A new program in the works could help cash-strapped Vancouver water and sewer customers get emergency help with their bills.
Similar to Clark Public Utilities’ longtime electric bill assistance program, the Vancouver City Council on Monday mulled starting its own Utility Customer Payment Assistance Program for low-income residents who fall behind on their water, sewer and stormwater bills.
The program would get $100,000 — a portion of the late fees collected on city utility bills — to get started, but then the idea is to fund it through donations from other customers and businesses, Public Works Director Brian Carlson said. People could make one-time or ongoing tax-deductible contributions, he said.
The same people who qualify for the public utility’s Operation Warm Heart would be eligible for the city program, which would provide as much as $200 once every 24 months. The average bill for a family of four is $132 every other month. Both households must be at or below 125 percent of the federal poverty level.
“We’re not talking about an ongoing assistance program,” Carlson said. “We’re really talking about a one-time emergency assistance program.”
The program enjoyed support from a majority of the council: Councilor Bart Hansen, office services manager at Clark Public Utilities, suggested the idea not long after taking office last year, and Mayor Tim Leavitt expressed his enthusiasm for it during his State of the City address last month.
A draft ordinance of the assistance program is scheduled to go before the city council April 11, with a second reading and adoption set for April 18.
“This is literally my dream come true,” said Hansen before the meeting. “I want to get the word out that you can help contribute, and it directly affects our customers’ basic needs.”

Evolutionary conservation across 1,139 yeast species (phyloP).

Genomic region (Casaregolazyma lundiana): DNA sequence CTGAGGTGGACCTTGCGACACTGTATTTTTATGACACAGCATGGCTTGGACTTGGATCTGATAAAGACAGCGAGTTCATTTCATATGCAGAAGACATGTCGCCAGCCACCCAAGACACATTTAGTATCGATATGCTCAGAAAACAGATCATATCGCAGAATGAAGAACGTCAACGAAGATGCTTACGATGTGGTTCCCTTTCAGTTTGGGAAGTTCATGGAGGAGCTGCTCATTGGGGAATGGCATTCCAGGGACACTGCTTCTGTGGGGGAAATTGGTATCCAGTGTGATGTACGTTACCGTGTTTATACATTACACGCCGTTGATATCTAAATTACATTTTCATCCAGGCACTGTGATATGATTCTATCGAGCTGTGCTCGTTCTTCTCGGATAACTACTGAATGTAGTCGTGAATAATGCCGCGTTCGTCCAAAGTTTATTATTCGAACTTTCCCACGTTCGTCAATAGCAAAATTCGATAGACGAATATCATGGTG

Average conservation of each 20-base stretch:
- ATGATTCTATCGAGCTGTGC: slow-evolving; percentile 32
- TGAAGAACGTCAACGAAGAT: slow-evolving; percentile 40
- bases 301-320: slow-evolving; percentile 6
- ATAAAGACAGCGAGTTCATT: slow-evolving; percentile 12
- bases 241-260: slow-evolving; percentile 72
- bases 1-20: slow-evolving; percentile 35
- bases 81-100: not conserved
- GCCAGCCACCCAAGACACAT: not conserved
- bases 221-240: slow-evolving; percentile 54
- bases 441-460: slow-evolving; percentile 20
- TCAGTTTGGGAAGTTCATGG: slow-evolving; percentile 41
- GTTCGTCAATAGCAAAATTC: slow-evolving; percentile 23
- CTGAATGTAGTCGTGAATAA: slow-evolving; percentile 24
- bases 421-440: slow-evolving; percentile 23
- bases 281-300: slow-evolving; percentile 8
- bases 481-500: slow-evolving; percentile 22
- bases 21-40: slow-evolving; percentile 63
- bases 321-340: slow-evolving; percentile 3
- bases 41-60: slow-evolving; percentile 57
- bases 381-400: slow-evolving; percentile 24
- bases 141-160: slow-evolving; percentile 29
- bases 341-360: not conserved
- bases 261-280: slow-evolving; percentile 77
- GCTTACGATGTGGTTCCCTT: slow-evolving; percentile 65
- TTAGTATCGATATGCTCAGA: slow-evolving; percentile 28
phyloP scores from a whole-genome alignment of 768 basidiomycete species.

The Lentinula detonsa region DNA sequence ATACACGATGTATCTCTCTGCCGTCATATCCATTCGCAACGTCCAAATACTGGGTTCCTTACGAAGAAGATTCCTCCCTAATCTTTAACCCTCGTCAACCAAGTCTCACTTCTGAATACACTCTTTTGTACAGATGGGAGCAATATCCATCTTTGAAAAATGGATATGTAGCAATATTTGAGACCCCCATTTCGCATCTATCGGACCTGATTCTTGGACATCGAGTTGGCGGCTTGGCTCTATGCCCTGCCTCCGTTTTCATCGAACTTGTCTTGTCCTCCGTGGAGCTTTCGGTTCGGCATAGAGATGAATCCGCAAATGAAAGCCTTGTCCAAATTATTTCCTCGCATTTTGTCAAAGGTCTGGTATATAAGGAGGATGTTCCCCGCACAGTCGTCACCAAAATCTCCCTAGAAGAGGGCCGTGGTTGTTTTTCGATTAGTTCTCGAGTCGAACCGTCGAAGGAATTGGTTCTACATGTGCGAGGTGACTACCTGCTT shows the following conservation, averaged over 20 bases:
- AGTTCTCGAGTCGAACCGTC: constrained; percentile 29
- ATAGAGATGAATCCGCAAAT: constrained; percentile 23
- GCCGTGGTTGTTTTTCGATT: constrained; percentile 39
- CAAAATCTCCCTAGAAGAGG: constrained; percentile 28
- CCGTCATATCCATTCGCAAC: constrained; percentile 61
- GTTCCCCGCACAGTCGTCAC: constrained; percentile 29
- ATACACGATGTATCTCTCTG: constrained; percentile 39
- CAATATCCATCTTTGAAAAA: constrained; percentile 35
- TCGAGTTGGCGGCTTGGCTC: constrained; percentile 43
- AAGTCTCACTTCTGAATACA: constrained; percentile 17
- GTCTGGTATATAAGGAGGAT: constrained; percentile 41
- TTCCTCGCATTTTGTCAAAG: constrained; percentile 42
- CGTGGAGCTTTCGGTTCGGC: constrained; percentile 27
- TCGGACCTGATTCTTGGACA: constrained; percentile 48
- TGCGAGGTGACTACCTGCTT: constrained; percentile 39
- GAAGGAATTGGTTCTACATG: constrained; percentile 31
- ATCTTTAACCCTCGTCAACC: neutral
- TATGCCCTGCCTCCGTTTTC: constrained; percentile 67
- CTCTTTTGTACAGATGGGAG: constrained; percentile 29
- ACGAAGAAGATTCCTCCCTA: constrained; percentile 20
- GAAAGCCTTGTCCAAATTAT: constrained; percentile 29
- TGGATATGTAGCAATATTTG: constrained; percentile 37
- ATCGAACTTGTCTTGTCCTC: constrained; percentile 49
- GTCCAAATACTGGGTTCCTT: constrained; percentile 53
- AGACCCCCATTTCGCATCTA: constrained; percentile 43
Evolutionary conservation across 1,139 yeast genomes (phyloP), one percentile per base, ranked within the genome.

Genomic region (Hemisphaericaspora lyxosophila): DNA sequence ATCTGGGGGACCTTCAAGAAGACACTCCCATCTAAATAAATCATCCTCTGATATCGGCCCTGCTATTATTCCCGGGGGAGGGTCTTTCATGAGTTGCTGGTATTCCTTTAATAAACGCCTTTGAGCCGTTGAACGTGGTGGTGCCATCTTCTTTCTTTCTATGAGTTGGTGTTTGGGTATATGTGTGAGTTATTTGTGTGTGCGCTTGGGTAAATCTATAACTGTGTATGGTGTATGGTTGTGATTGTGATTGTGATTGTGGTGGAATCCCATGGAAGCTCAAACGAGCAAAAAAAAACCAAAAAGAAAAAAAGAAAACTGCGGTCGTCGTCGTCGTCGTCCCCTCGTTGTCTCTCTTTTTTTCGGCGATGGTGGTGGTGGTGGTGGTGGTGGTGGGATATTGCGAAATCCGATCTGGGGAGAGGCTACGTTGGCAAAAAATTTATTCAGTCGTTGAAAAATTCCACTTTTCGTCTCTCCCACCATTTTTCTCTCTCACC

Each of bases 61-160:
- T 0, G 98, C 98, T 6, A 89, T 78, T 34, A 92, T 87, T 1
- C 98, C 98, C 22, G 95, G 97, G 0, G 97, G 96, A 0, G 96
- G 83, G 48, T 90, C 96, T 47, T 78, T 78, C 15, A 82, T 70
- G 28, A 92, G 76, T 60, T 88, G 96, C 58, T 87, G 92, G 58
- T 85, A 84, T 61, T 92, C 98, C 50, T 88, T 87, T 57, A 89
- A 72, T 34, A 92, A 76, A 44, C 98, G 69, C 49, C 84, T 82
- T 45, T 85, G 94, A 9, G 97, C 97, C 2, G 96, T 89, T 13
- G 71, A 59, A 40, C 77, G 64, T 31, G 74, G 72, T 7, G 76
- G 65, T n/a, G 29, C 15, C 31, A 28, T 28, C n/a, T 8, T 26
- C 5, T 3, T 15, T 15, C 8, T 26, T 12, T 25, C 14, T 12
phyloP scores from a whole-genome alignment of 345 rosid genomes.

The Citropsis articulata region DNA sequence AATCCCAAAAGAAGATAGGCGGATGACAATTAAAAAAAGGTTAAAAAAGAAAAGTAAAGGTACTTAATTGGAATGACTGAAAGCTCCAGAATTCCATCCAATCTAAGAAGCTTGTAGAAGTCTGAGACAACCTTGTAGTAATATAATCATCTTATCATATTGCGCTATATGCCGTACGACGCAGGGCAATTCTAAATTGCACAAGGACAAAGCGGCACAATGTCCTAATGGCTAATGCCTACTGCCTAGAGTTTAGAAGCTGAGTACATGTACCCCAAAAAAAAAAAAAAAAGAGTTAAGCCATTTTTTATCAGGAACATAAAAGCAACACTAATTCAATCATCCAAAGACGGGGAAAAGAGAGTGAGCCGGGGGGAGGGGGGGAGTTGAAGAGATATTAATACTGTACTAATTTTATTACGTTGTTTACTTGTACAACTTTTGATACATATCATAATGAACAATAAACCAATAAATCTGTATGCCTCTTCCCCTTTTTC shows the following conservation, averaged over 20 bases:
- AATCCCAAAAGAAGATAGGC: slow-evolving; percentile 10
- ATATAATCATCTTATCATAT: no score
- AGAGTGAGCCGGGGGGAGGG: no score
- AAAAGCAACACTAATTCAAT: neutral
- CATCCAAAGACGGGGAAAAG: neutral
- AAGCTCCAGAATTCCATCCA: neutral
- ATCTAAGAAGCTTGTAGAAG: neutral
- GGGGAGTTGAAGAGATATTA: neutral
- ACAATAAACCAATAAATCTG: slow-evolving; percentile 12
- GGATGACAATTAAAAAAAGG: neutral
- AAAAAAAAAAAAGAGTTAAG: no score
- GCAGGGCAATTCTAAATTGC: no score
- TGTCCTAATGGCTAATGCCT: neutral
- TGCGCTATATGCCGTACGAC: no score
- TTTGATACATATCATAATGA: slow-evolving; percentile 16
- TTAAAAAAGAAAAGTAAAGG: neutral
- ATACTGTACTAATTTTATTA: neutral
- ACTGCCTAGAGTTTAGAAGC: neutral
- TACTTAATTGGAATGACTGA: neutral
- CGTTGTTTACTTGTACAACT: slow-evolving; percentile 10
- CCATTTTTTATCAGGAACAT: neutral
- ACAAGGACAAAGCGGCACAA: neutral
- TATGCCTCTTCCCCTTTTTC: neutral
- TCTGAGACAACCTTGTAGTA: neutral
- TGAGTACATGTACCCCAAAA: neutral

About 5,000 people could qualify for the assistance under the federal standards, but not every person may need it, Vancouver Utility Administration Manager Amy Sorenson said.
The city council did express a few concerns, among them that the $100,000 starter fund may run out before enough donations are raised to withstand demand. Councilor Jeanne Stewart also said that she wanted to wait until enough private donations were collected to start the program, rather than use sewer fund money to seed it.
“It’s hard for me to justify, with all the public paying a 9 percent increase” on their sewer bills this year, Stewart said. “Now we’re saying we want to reduce our revenue, even though it’s for a good cause.”
Carlson, however, said that it could take months or even a few years to raise that money. The city gets an average of $527,000 in late fees a year, which accounts for about 0.8 percent of the total sewer fund, he said.
“I look at late fees as a windfall; you don’t balance your budget through late fees,” Councilor Jeanne Harris said. “For us to be able to say yes to (those who need help), is the right thing to do. I’d challenge us to do a little more, because the need is so great.”
Other, smaller startup costs include $6,300 to print envelopes for donors, a one-time $5,400 fee to Clark County to process the donations, plus an ongoing handling fee of 12 cents to 20 cents per donation. Supplies, postage and staff time costs are uncertain, Sorenson said.